Irish PM Brian Cowen has warned Sarkozy that any further interventions on behalf of the French President will risk "swelling the ranks" of the No campaign. Cowen has a comment piece in the Irish Times arguing that "I fully respect the verdict of the Irish people, and I have made that clear to my European colleagues. And I have made clear that I expect them to do likewise." However, he warned that other EU states "are entitled to remind us of their own concerns, and to ask whether the union's record of working for consensus is to be jettisoned on the back of the Irish vote".
AFP reports that demonstrators will campaign with the message "No means no". Sarkozy will attend a round table forum with representatives of the No and Yes camps. Those attending from the No camp include Libertas chairman Declan Ganley, former Green Party MEP Patricia McKenna, who played a leading role in the People's Movement campaign against the Treaty, Richard Boyd-Barrett of the People Before Profit Alliance, and UCD academic Dr Andy Storey, who will represent development organisation Afri.
In the Irish Sunday Independent Gene Kerrigan criticised Brian Cowen for going along with "the arrogance of the elites, in their attempts to sideline democracy", which, he says, "undermines the whole EU project." He notes, "He approached his fellow leaders apologetically. He stayed mute when Irish EU membership was sneered at and threatened. The reaction of Mr Cowen, Mr Sarkozy, and the rest has confirmed every democrat's worst fears about the nature and purpose of the EU elites. Then, Mr Sarkozy announced he was coming to have words. Publicly, he wanted merely to 'listen and understand'. In secret, he was laying down the law."
A leader in the Irish Sunday Independent argued that "Sarkozy should heed our verdict", arguing, "If he refuses to budge from his belief that Ireland must vote again, and again, until we give the right answer, Mr. Sarkozy will create a genuine European crisis."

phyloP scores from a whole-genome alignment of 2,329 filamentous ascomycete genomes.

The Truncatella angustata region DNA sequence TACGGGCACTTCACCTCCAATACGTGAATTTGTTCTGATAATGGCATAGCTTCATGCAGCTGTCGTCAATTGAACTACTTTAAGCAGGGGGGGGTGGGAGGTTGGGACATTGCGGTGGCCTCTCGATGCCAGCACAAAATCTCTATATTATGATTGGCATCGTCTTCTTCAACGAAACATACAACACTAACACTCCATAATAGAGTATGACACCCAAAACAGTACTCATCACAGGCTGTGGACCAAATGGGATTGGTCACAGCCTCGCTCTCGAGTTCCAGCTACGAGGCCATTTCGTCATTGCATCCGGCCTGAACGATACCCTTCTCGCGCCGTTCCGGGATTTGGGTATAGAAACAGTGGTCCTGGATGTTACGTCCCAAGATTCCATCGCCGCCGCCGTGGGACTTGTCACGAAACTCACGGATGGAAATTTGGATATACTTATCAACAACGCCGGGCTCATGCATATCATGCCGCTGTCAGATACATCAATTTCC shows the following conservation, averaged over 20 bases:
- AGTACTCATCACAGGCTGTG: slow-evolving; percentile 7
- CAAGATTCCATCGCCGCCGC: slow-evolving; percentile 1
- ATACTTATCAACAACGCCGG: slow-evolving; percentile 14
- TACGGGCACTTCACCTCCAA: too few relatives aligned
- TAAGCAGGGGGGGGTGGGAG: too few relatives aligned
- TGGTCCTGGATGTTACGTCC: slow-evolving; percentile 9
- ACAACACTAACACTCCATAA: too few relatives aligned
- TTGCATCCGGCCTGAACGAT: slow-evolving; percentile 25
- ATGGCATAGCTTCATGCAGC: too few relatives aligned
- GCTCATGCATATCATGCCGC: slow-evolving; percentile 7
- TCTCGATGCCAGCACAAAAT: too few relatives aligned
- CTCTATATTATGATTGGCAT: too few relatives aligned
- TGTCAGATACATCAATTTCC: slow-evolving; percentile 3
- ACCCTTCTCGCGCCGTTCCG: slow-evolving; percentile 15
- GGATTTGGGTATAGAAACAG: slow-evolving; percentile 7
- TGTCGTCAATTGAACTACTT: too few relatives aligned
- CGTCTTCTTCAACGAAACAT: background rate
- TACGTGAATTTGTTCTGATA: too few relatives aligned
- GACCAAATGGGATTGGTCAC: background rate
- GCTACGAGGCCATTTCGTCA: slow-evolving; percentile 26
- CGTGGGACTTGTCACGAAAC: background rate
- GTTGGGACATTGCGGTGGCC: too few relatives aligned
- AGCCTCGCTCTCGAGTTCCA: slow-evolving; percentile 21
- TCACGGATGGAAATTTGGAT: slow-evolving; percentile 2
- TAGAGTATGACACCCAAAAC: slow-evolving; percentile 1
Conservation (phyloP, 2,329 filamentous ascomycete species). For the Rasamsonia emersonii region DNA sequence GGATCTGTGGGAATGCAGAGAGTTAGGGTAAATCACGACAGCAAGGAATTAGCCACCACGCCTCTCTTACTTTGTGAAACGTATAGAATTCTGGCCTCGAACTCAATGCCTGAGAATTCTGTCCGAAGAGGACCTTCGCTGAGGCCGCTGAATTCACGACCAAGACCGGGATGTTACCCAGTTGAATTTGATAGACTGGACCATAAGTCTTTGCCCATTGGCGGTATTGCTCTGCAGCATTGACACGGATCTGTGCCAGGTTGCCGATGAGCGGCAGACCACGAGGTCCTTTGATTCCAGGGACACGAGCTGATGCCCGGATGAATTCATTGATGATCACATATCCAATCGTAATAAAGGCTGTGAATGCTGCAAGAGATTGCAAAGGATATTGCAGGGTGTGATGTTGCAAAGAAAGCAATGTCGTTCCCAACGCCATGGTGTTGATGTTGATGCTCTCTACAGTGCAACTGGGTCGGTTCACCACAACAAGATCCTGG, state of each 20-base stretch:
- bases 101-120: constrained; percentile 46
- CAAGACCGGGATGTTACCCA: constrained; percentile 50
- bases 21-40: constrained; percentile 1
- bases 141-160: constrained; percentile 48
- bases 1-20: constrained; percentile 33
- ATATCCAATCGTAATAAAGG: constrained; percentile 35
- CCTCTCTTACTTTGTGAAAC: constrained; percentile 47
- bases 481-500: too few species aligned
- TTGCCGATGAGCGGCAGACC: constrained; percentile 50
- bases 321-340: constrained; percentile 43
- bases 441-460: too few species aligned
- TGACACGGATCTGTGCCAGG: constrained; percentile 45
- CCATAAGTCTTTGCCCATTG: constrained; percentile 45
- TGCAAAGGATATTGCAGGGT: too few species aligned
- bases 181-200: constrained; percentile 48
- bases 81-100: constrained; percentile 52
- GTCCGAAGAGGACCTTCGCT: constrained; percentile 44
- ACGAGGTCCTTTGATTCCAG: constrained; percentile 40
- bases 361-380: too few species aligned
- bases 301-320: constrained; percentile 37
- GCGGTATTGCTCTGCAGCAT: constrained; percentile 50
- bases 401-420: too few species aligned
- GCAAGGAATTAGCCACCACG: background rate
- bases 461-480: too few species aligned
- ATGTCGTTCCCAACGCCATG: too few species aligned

Today's Irish Independent says in a leader that Sarkozy "made a crucial mistake when he said bluntly that Ireland would have to vote again on the Lisbon Treaty... he gave a strong, and apparently all too well founded, appearance of arrogance and bullying."
John Lichfield in a comment piece in the Independent on Sunday described the Irish no vote was "a very shabby and foolish act".
Sunday Independent leader Gene Kerrigan Telegraph Fist Full of Euros The Times Irish Times Irish Times Cowen Irish Times EUobserver EUbusiness Die Presse BBC Irish Independent Irish Independent leader Irish Independent Kerr Le Figaro AFP
Ganley to put forward anti-Lisbon candidates in European elections
Declan Ganley, head of the anti-treaty group Libertas, has promised to put forward candidates in every country in the European elections next summer, in order to give Europeans an effective referendum on Lisbon. Ganley told the BBC Today programme: "The sentiment is even stronger now, I would say, for a 'no' than it was previously because President Sarkozy last week seemed to be issuing orders from Paris that the Irish people would have to vote again... Of course we've had our vote, the debate is over in Ireland, we're not going to be debating the Lisbon Treaty anymore... The Lisbon Treaty is dead". He argued that "All the people in Europe should have their say" on any proposed constitution.
"If those governments won't give us a referendum then perhaps we should be giving them one by using the 2009 European elections in June as a proxy referendum opportunity to make sure that the Lisbon Treaty is not dug up out of the grave which the Irish people have put it in".
Credit risk divergence in Eurozone exposes tensions in currency area
The FT reports on growing fears among investors over the divergence of credit risk across eurozone countries. Traditional indicators of risk in debt markets, such as the price of credit default swaps (CDS) and 10 year bond yields, have all risen significantly in Greece, Italy, Spain, Portugal and Ireland. In contrast, however, these indicators have faired relatively well in Germany and France, suggesting the two biggest economies in the eurozone are holding up better in the bleak economic climate.
Bankers expressed their concern over having to set a 'one size fits all' interest rate for 15 countries with economies that are diverging in terms of growth, public finances and credit worthiness. In both cases the forecast is worrying; with such huge variations it is unlikely that the ECB will be able to tailor monetary policy to everyone's needs.